If you’re buying a home with an FHA loan, it will have to pass an inspection to meet the agency’s standards, which is much more rigorous than those performed by typical appraisers. FHA inspections concentrate on the occupants’ health and well-being as much as structural integrity and take into consideration items as diverse as evidence of rodent infestation to the presence of screens on all the windows. To pass an FHA inspection, a kitchen must be equipped for an occupant to prepare and cook a meal. The only appliance necessary to meet that requirement is a free-standing stove, although the kitchen must meet other requirements to get FHA approval.
The kitchen must contain a freestanding stove and oven unit. The unit can be gas or electric and has to be able to be checked to make sure it functions properly. Utilities to the house must be turned on to do this since the inspector will certify that the oven heats and burners on the stove fire as intended so the residents may meet the requirement of being able to prepare and cook a meal in the home.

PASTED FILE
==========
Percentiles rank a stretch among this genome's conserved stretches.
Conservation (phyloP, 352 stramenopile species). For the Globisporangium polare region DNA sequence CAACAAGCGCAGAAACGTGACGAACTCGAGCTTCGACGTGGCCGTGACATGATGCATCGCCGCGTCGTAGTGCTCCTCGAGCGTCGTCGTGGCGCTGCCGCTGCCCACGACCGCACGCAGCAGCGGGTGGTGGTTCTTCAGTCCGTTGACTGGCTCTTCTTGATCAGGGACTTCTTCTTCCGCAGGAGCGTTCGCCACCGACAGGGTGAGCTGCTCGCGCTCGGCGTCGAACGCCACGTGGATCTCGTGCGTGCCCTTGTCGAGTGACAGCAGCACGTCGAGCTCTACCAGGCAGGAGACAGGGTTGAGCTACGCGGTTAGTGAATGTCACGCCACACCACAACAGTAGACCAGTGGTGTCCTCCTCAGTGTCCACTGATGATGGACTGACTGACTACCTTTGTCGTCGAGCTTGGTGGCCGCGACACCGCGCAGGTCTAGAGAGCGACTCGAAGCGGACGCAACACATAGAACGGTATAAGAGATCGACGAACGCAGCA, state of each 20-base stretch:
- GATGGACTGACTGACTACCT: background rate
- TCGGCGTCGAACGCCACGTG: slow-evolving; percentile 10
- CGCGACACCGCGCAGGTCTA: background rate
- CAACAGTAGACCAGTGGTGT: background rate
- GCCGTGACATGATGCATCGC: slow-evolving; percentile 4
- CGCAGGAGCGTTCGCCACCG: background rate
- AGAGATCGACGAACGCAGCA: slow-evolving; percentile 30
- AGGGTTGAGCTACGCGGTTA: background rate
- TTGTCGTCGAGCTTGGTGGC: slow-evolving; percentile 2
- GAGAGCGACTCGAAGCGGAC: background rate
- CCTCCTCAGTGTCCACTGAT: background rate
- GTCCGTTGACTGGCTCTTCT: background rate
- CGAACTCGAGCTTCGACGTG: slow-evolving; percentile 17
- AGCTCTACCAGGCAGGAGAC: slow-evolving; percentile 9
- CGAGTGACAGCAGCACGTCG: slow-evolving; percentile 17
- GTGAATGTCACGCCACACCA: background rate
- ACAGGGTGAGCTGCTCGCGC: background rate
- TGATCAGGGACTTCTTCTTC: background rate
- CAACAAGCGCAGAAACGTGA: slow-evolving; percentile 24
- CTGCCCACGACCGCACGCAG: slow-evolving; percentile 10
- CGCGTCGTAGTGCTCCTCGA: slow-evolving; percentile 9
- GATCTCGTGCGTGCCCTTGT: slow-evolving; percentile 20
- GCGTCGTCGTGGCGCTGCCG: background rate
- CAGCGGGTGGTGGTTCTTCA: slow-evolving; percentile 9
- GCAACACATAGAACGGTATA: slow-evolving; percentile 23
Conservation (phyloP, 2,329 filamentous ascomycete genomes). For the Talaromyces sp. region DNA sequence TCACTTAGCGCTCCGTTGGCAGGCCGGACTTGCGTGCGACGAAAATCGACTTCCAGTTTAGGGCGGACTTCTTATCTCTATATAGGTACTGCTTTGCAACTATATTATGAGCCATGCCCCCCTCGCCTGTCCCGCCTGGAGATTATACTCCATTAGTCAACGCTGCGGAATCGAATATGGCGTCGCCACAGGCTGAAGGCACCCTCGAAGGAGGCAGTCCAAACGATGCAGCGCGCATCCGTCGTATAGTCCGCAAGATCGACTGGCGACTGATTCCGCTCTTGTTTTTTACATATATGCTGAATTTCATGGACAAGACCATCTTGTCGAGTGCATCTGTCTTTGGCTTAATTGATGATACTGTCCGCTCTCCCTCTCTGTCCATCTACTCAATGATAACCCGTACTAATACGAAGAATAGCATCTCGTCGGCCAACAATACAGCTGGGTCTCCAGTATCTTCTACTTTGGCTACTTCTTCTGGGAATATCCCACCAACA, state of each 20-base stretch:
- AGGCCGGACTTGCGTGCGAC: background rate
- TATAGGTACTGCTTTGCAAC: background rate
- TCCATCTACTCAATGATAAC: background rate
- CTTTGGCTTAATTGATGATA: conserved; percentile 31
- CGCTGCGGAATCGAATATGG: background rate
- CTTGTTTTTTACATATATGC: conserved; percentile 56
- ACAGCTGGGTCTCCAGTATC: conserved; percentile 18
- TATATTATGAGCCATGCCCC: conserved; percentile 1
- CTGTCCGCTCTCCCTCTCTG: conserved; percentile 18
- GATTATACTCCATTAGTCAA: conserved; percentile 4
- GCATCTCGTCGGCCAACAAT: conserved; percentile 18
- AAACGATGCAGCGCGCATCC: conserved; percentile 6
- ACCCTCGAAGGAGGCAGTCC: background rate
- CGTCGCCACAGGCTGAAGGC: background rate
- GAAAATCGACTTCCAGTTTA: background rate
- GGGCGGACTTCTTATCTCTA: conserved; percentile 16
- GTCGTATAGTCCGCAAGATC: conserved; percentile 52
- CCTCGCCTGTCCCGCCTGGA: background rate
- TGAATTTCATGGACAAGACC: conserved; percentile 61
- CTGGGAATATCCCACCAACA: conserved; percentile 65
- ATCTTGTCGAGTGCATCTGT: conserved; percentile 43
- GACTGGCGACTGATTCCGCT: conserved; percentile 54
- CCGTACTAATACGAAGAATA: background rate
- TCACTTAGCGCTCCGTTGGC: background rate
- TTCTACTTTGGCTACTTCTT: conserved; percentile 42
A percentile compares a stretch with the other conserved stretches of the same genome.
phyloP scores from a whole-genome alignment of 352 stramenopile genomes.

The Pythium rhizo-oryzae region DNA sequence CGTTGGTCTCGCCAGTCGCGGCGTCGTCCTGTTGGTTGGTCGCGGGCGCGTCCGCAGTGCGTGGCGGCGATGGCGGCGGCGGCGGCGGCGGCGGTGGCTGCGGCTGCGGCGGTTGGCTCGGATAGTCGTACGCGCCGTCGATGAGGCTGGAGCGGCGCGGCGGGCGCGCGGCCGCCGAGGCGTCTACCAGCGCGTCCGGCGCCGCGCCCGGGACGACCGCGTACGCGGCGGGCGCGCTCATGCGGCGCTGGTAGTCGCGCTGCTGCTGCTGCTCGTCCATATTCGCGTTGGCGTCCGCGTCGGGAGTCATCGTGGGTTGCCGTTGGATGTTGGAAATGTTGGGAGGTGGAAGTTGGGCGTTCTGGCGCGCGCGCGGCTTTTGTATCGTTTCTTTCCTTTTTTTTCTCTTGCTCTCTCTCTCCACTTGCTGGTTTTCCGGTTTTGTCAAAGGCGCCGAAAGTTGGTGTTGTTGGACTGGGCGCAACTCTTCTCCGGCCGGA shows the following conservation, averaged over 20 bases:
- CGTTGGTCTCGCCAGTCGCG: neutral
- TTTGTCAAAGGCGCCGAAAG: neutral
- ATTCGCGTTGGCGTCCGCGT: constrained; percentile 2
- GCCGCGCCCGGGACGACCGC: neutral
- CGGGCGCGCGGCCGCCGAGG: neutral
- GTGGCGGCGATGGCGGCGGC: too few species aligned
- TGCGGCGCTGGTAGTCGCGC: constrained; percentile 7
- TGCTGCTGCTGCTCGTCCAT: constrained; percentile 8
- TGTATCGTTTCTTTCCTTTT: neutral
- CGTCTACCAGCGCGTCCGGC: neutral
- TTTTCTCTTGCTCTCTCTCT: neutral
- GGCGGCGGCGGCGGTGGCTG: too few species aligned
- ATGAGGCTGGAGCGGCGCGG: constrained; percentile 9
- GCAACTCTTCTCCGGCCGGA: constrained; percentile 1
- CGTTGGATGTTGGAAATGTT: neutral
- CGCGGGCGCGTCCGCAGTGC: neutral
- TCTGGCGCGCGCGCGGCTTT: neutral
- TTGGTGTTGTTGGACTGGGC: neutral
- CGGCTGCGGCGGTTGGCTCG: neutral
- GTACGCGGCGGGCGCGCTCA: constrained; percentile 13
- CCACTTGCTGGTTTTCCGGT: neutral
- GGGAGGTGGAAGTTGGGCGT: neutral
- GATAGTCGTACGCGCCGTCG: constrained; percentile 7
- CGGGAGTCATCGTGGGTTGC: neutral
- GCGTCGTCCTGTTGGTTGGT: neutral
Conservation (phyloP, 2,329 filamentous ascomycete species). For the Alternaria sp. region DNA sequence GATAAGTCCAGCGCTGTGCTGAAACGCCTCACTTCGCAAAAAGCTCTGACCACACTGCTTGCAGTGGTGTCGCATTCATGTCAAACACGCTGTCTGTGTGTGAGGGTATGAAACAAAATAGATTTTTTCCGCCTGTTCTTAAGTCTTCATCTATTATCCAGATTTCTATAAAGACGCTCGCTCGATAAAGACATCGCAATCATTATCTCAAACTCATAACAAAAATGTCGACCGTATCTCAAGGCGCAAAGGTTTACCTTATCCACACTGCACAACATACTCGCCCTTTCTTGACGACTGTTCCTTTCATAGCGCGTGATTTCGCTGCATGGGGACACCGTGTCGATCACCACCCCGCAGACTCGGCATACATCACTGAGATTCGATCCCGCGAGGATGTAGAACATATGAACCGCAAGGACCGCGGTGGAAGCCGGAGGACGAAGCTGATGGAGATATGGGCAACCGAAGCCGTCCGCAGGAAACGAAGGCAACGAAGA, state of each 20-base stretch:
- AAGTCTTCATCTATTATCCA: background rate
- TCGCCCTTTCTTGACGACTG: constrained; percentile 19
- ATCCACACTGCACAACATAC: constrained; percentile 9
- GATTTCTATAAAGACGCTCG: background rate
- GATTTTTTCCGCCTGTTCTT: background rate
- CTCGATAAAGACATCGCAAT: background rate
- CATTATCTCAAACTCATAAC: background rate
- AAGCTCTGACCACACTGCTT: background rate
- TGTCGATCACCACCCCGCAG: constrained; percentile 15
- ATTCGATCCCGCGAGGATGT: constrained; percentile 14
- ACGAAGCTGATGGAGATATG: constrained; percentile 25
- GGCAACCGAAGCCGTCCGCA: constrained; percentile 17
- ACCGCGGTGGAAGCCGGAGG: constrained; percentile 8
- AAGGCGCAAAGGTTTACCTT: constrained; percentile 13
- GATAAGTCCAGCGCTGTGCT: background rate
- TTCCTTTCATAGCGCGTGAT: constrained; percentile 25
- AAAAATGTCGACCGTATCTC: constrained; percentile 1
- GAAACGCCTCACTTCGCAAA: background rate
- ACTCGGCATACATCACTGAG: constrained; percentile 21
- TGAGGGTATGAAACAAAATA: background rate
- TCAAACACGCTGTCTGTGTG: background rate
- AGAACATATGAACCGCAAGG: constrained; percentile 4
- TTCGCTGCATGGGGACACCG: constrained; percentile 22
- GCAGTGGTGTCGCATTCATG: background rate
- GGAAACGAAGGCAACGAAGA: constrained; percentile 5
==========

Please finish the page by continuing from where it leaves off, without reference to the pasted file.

Other Food Preparation Requirements
A functioning stove is only one part of the FHA’s requirement that a kitchen be ready to allow residents to make their own meals. Kitchens must feature a functioning sink, with sewage and potable water -- which must be checked by FHA inspectors -- although garbage disposals aren’t necessary to be present or working to pass the FHA walk-through. Kitchen counters are also necessary to provide occupants a surface on which they can prepare their meals.
An operable refrigerator isn’t necessary to meet FHA inspection standards. Although a kitchen should be designed so that a working refrigerator can be installed by homeowners, food storage doesn’t meet the FHA’s requirements for meal preparation.
A dishwasher needn’t be present, and if it’s there, it doesn’t need to be operable to pass an FHA inspection. The presence and operability of a dishwasher is, much like with the refrigerator, left up to negotiations between the buyer and seller.